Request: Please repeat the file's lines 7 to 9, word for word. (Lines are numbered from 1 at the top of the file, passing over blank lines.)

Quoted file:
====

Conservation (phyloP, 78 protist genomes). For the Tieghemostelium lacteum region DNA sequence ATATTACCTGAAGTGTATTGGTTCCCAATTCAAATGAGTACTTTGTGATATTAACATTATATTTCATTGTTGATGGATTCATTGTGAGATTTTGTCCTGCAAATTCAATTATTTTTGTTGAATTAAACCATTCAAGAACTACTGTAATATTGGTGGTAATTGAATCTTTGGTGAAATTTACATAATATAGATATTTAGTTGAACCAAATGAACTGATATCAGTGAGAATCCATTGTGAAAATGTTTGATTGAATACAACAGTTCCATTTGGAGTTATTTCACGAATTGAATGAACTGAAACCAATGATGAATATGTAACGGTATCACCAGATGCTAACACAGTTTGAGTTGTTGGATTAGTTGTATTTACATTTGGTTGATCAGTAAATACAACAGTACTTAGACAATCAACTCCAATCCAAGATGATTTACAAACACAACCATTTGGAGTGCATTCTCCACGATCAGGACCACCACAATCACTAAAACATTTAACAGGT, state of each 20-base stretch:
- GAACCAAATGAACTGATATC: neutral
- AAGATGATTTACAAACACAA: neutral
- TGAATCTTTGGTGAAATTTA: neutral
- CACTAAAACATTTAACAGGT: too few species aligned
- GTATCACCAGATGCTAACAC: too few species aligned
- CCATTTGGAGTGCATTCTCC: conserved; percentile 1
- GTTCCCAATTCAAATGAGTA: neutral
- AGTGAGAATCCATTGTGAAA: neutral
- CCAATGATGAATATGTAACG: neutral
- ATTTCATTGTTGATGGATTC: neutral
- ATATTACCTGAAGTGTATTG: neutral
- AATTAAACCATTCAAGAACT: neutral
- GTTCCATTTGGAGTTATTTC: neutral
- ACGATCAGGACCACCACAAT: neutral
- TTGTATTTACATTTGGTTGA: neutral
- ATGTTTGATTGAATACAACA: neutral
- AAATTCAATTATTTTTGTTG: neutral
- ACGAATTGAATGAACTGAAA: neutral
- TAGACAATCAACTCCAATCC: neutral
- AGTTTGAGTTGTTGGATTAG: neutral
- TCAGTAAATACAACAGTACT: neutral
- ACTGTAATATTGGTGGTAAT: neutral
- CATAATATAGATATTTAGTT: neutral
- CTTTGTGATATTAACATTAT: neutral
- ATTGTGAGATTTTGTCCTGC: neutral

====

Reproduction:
- CCATTTGGAGTGCATTCTCC: conserved; percentile 1
- GTTCCCAATTCAAATGAGTA: neutral
- AGTGAGAATCCATTGTGAAA: neutral